At a Glance...

!0/5 - 10/7 - Advanced Open Water Weekend
10/14 - STSC’s Annual U/W Pumpkin Carving Contest
11/9 - Enriched Air Nitrox course - meets at STSC - 6:30pm must register by 11/1
11/14 - 11/16 - DEMA Show
12/7 - STSC’s Annual Christmas Party/Open House - 6:30pm
12/26 - STSC goes to winter hours
January  1, 2019 - New Years Day Dive - 11:00am
February 7-11, 2019 Swim with the Manatees
April 20-27, 2019 Bimini, Bahamas
May 10-13, 2019 Dive Key Largo, FL

Pumpkin Time for Divers

By Rich Best (owner) and Don Oakley of Sunken Treasure Scuba Center

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It’s almost Halloween and what’s a diver to do?  Why, carve a pumpkin of course, but do it underwater.  Make it a group contest for your Dive Center if you like but it really is an individual activity.  Sunken Treasure Scuba Center in Central Pennsylvania has run it’s carving contest for many successful years and it is always a great time.  Using lakes or rivers is best; the ocean close to shore would do if there are no severe currents or surge.  Please don’t try it in a swimming pool; you’ll clog up the filters.   Viz isn’t really an issue, you can still carve in rather low viz levels. 
When carving with a buddy, discuss on land what each partner will do.  Who holds what, who designs, who carves, who chases stuff etc.; just do normal prudent dive planning.  Carving solo, you should work near another carver serving as a dive buddy. 
You do your normal dive preparation and safety/buddy checks as usual but make one important change.  You probably want to overweight yourself by up to 10 pounds to make up for the pumpkin and to keep yourself firmly on the bottom.  That extra weight should be easily detachable like a weight belt. 
As far as special equipment goes, you really need only two basic tools.   A small pumpkin saw from a variety store and an ice cream scoop to scrape out the interior.  A useful suggestion would be to make a bigger handle for the saw when you have 3 or 5 mil gloves on or just use a sabre saw blade glued into a dowel for a larger, easier to grip handle.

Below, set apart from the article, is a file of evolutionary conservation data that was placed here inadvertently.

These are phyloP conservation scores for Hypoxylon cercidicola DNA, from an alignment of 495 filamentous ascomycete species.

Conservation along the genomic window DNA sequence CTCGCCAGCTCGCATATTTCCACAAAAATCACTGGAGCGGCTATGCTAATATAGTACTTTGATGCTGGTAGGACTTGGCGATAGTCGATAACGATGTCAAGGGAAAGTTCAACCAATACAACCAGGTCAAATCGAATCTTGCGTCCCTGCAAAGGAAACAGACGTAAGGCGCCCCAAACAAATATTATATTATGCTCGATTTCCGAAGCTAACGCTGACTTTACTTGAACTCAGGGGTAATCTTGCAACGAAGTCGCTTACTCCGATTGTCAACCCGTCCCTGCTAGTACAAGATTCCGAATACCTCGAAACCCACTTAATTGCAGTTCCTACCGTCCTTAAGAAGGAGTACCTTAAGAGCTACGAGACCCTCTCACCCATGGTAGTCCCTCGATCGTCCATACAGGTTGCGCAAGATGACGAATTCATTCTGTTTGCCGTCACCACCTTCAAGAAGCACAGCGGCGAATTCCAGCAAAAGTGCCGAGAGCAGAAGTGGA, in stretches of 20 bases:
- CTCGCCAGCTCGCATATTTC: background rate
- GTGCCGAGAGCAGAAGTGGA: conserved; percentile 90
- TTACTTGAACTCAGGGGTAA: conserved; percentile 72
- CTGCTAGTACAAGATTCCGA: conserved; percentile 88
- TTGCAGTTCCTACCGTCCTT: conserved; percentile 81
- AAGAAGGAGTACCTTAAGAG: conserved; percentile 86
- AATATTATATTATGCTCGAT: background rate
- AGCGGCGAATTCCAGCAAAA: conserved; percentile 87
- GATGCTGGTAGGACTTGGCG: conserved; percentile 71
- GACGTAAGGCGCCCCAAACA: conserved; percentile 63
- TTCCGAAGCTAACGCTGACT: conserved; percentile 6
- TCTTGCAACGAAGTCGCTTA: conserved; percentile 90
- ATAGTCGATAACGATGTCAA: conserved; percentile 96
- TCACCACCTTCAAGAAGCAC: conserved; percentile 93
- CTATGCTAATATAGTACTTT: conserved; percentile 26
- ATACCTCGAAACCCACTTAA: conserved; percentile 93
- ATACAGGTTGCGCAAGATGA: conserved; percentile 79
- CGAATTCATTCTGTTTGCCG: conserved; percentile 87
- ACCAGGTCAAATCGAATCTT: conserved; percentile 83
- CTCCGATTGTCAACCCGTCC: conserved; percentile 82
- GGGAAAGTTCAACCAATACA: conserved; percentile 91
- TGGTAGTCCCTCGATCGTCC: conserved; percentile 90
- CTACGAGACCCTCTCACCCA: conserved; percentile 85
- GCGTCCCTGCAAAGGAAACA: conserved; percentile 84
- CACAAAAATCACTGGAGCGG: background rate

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For the ambitious, you can make some more specialized tools that give you more control for advanced designs.  An excellent interior scraper can be made from a hacksaw blade bent around a block of wood as shown.  We sharpened the non-toothed edge to cut more easily.  Choose your preferred radius of curvature.
To make holes or small curves, punches can be made from various diameter tubing and sharpened on one end.  You will also need a blunt rod to poke out the pumpkin plugs during use because you can only make 2 or 3 holes before the tube plugs up.  Small tubes (1/8 inch etc.) allow you to make lace-like patterns and fancy designs.
What, no knife?  Although many do use knives successfully, we think it is much safer not to use a sharp blade underwater, and the little saws give you much more detailed control. 
Tool control is easy with a 4 foot (1.5 m) line and just string the tools on it and tether it to your BC.  This length allows tool separation and is not too long to tangle too much.  A pouch could be used but in practice the tools can be lost easily, some sink, some float away.

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Pumpkin selection is purely your own choosing, select a shape to match the design you choose.  Remember, the big ones pose bigger problems in the water but make nicer displays once carved. 
OK, so grab your pumpkin, your tools and make your entry.  Once in the water it’s time to recapture your pumpkin and descend.  Your buoyancy is not an issue, you are already over weighted and you want to be “anchored” on the bottom if possible, so deflate your BC, equalize and pick a spot with rocks or something to get your knees around, especially in a current.  By this time you have discovered that your pumpkins’ buoyancy is another issue altogether.  You have to quickly get the air out of the pumpkin.  We like to use a large diameter punch to make two holes where eyes or ears will go and get air out one hole and water in the other.  Be patient with this, you will know when most of the air is out, and you now have much better control of the still somewhat buoyant subject.  You can now hold the pumpkin with one hand or arm to “cut” it.  We have tried tethering or large mesh bagging the pumpkin and anchoring it to the bottom but it is easier to just keep hold of it with at least one hand; the bag or tether gets in the way of cutting.  A mesh bag does come in handy to hold cut pieces you want to save like the lid or cutouts for ears etc.  Has your patient slipped away from you yet??